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An electrical resistor with a relatively large negative temperature coefficient of resistance. Thermistors are useful for measuring temperature and gas flow or wind velocity. Often they are employed as bolometer elements to measure radio-frequency, microwave, and optical power. They also are used as electrical circuit components for temperature compensation, voltage regulation, circuit protection, time delay, and volume control. Thermistors are semiconducting ceramics composed of mixtures of several metal oxides. Metal electrodes or wires are attached to the ceramic material so that the thermistor resistance can be measured conveniently. See Bolometer, Electrical resistivity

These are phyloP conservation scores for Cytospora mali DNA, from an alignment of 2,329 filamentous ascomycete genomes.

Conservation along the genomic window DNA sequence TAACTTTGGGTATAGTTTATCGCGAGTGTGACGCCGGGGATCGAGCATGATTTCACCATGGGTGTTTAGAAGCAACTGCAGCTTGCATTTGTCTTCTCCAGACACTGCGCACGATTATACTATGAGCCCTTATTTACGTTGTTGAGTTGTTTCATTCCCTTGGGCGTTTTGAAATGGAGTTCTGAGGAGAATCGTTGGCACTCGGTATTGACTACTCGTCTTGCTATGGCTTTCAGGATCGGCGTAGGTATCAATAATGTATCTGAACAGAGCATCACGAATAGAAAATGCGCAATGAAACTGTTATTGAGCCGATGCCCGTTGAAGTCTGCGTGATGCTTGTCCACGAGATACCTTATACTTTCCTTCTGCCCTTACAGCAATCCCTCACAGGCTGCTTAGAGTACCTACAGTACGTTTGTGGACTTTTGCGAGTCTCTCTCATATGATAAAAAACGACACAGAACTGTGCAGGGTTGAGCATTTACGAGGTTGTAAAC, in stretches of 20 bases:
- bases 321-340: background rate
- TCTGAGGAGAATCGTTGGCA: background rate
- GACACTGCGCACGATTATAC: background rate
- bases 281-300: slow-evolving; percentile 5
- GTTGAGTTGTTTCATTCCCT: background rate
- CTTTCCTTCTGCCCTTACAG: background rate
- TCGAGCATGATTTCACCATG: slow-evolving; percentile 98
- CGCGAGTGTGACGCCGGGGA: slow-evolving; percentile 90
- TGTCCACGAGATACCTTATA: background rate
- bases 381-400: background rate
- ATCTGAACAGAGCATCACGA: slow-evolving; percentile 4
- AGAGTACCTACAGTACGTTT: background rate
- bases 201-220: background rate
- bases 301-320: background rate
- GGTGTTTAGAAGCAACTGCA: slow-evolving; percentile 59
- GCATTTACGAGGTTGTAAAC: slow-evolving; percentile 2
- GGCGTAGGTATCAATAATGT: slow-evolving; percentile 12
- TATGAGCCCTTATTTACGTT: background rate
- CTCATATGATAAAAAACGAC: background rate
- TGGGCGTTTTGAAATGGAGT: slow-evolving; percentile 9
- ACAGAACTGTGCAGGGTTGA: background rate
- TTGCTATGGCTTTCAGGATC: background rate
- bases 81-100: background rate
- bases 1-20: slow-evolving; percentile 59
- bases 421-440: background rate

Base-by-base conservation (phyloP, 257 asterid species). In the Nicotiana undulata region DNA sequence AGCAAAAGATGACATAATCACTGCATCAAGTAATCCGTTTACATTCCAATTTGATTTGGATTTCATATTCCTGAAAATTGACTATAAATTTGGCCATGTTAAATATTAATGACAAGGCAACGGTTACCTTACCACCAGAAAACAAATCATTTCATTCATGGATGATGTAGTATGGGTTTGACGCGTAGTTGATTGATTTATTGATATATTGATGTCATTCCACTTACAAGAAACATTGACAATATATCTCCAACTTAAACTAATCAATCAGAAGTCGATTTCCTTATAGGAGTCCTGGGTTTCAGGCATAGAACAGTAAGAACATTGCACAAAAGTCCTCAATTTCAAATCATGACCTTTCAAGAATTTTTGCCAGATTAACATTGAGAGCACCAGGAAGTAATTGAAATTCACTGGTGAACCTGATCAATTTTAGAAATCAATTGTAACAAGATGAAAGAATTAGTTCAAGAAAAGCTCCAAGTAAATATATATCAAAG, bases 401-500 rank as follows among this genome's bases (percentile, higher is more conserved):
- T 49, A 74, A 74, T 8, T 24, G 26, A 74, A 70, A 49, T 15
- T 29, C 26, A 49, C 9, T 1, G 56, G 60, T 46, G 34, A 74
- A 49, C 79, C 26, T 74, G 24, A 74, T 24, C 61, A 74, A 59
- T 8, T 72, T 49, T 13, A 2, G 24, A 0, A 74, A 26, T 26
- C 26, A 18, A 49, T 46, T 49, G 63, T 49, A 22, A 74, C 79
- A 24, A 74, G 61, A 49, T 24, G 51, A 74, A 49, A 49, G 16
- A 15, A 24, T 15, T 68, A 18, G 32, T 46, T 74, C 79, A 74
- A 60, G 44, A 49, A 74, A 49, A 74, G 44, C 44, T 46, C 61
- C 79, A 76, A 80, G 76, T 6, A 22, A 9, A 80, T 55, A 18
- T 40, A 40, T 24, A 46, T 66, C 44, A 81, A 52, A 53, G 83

At room temperature the resistance of a thermistor may typically change by several percent for a variation of 1° of temperature, but the resistance does not change linearly with temperature. The temperature coefficient of resistance of a thermistor is approximately equal to a constant divided by the square of the temperature in kelvins. The constant is equal to several thousand kelvins and is specified for a given thermistor and the temperature range of intended use.
The resistance and heat capacity of a thermistor depend upon the material composition, the physical dimensions, and the environment provided by the thermistor enclosure. Thermistors range in form from small beads and flakes less than 10-3 in. (25 micrometers) thick to disks, rods, and washers with inch dimensions. The small beads are often coated with glass to prevent changes in composition or encased in glass probes or cartridges to prevent damage. Beads are available with room-temperature resistances ranging from less than 100 &OHgr; to tens of megohms, with heat capacities as low as tens of microwatts per degree celsius, and with time constants of less than a second. Large disks and washers have heat capacities as high as a few watts per degree Celsius and time constants of minutes. See Temperature measurement, Time constant